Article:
If you wanted to understand the basic dynamics of this year’s Labour leadership contest, Brighton and Hove District Labour Party is a good microcosm. On Saturday 9 July, a day before Angela Eagle was to announce her leadership bid, hundreds of members flooded into its AGM. Despite the room having a capacity of over 250, the meeting had to be held in three batches, with members forming an orderly queue. The result of the massive turnout was clear in political terms – pro-Corbyn candidates won every position on the local executive committee. 

Many in the room hailed the turnout and the result. But others claimed that some in the crowd had engaged in abuse and harassment.The national party decided that, rather than first investigate individuals, it would suspend Brighton and Hove. Add this to the national ban on local meetings and events during the leadership election, and it is easy to see why Labour seems to have an uneasy relationship with mass politics. To put it a less neutral way, the party machine is in a state of open warfare against Corbyn and his supporters.

Brighton and Hove illustrates how local activists have continued to organise – in an even more innovative and effective way than before. On Thursday 21 July, the week following the CLP’s suspension, the local Momentum group organised a mass meeting. More than 200 people showed up, with the mood defiant and pumped up.  Rather than listen to speeches, the room then became a road test for a new "campaign meetup", a more modestly titled version of the "barnstorms" used by the Bernie Sanders campaign. Activists broke up into small groups to discuss the strategy of the campaign and then even smaller groups to organise action on a very local level. By the end of the night, 20 phonebanking sessions had been planned at a branch level over the following week.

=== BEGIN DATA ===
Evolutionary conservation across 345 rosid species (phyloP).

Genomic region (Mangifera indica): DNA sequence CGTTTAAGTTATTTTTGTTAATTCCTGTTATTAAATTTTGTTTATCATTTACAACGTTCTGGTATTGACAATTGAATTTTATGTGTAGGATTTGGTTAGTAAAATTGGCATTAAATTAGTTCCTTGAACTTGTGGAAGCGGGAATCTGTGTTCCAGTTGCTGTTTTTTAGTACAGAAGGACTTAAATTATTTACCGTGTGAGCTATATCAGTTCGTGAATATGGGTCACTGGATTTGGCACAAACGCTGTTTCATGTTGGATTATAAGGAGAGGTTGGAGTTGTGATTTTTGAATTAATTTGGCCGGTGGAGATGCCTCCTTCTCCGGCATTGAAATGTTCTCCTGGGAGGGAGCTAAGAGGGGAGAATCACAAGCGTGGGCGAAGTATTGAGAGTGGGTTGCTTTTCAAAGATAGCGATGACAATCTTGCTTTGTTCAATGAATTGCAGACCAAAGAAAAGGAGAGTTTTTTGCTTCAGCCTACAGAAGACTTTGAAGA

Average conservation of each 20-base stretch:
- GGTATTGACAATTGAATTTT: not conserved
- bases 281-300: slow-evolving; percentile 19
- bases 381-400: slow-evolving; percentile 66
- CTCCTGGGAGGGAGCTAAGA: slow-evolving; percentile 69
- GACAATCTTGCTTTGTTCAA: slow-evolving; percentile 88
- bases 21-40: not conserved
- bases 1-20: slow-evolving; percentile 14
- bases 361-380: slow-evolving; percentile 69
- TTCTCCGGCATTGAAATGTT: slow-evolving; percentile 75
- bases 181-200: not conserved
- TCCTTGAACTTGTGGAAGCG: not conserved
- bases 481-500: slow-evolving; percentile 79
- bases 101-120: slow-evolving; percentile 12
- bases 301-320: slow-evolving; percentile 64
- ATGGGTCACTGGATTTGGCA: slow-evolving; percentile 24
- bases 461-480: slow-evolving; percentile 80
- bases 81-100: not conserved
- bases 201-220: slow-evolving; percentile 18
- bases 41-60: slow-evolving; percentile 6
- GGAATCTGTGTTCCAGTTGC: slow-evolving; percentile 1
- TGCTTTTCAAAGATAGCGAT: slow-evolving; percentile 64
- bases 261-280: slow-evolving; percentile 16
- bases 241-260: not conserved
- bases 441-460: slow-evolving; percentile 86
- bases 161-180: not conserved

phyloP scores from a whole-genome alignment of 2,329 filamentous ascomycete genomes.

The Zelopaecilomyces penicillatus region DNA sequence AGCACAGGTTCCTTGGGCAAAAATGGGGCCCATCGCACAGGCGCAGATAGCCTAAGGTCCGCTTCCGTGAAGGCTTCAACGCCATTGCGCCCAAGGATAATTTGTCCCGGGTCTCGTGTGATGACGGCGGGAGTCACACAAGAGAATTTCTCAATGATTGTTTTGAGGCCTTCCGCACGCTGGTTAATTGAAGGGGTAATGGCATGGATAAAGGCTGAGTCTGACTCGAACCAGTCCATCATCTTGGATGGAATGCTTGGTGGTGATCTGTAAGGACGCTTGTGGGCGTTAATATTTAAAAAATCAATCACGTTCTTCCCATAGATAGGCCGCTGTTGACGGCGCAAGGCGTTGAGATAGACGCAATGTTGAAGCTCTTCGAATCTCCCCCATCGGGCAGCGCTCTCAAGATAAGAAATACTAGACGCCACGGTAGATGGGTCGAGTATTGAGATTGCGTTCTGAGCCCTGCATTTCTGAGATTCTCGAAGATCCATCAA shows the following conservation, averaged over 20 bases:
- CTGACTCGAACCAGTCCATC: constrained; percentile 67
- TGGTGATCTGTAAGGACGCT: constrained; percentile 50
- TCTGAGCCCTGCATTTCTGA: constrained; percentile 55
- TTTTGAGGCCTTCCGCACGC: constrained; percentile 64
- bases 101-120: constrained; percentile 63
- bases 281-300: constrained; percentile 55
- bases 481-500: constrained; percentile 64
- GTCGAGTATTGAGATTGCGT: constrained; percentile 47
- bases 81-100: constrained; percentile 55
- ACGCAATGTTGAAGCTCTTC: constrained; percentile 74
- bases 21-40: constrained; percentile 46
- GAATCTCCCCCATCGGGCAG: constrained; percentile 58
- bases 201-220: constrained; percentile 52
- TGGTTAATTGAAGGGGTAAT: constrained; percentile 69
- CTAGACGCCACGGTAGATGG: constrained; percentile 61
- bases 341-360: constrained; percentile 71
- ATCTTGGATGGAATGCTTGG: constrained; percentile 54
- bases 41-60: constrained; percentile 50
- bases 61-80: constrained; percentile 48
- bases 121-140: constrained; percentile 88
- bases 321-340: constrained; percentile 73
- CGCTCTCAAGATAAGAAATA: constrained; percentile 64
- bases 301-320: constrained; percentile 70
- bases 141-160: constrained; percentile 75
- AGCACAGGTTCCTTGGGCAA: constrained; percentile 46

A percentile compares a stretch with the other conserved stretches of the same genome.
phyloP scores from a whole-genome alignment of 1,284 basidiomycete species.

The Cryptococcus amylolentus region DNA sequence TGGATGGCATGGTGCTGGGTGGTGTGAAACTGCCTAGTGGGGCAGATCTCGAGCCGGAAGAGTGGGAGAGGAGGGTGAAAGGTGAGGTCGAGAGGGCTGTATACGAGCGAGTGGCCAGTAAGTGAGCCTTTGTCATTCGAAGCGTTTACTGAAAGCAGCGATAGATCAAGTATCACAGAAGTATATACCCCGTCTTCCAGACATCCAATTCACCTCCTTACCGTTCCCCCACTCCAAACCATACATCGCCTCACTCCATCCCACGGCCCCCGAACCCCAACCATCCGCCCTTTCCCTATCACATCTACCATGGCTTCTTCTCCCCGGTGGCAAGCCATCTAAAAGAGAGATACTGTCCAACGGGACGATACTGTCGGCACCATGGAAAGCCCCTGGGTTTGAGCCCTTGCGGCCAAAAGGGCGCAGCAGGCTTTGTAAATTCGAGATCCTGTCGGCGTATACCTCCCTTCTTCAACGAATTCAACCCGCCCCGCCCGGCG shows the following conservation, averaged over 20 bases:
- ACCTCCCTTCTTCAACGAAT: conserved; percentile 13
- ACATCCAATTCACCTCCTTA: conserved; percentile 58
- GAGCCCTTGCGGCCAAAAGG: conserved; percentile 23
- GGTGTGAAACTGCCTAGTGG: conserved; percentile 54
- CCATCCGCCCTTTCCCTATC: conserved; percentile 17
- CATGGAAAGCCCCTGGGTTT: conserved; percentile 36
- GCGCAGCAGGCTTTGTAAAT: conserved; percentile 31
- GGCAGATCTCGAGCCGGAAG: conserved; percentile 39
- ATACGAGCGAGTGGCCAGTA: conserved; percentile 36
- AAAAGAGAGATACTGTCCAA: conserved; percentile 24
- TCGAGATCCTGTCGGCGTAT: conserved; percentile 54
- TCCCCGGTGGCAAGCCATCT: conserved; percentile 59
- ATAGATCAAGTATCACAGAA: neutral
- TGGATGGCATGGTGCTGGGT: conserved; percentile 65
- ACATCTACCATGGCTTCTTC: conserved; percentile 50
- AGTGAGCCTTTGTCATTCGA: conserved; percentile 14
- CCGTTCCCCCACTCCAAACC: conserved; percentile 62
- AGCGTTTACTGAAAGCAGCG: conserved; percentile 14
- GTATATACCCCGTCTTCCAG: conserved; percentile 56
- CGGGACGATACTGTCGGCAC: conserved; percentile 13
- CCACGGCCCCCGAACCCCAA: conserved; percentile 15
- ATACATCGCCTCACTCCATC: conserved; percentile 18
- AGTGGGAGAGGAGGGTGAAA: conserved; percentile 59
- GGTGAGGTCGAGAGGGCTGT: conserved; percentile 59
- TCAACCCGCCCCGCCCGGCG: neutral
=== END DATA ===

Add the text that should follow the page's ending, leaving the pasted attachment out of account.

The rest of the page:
In the past, organising inside the Labour Party was seen as a slightly cloak and dagger affair. When the Labour Party bureaucracy expelled leftwing activists in past decades, many on went further underground, organising in semi-secrecy. Now, Momentum is doing the exact opposite. 

The emphasis of the Corbyn campaign is on making its strategy, volunteer hubs and events listings as open and accessible as possible. Interactive maps will allow local activists to advertise hundreds of events, and then contact people in their area. When they gather to phonebank in they will be using a custom-built web app which will enable tens of thousands of callers to ring hundreds of thousands of numbers, from wherever they are.

As Momentum has learned to its cost, there is a trade-off between a campaign’s openness and its ability to stage manage events. But in the new politics of the Labour party, in which both the numbers of interested people and the capacity to connect with them directly are increasing exponentially, there is simply no contest. In order to win the next general election, Labour will have to master these tactics on a much bigger scale. The leadership election is the road test. 

Even many moderates seem to accept that the days of simply triangulating towards the centre and getting cozy with the Murdoch press are over. Labour needs to reach people and communities directly with an ambitious digital strategy and an army of self-organising activists. It is this kind of mass politics that delivered a "no" vote in Greece’s referendum on the terms of the Eurozone bailout last summer – defying pretty much the whole of the media, business and political establishment. 

The problem for Corbyn's challenger, Owen Smith, is that many of his backers have an open problem with this type of mass politics. Rather than investigate allegations of abuse, they have supported the suspension of CLPs. Rather than seeing the heightened emotions that come with mass mobilisations as side-effects which needs to be controlled, they have sought to joins unconnected acts of harassment, in order to smear Jeremy Corbyn. The MP Ben Bradshaw has even seemed to accuse Momentum of organising a conspiracy to physically attack Labour MPs.

The real conspiracy is much bigger than that. Hundreds of thousands of people are arriving, enthusiastic and determined, into the Labour party. These people, and their ability to convince the communities of which they are a part, threaten Britain’s political equilibrium, both the Conservatives and the Labour establishment. When the greatest hope for Labour becomes your greatest nightmare, you have good call to feel alarmed.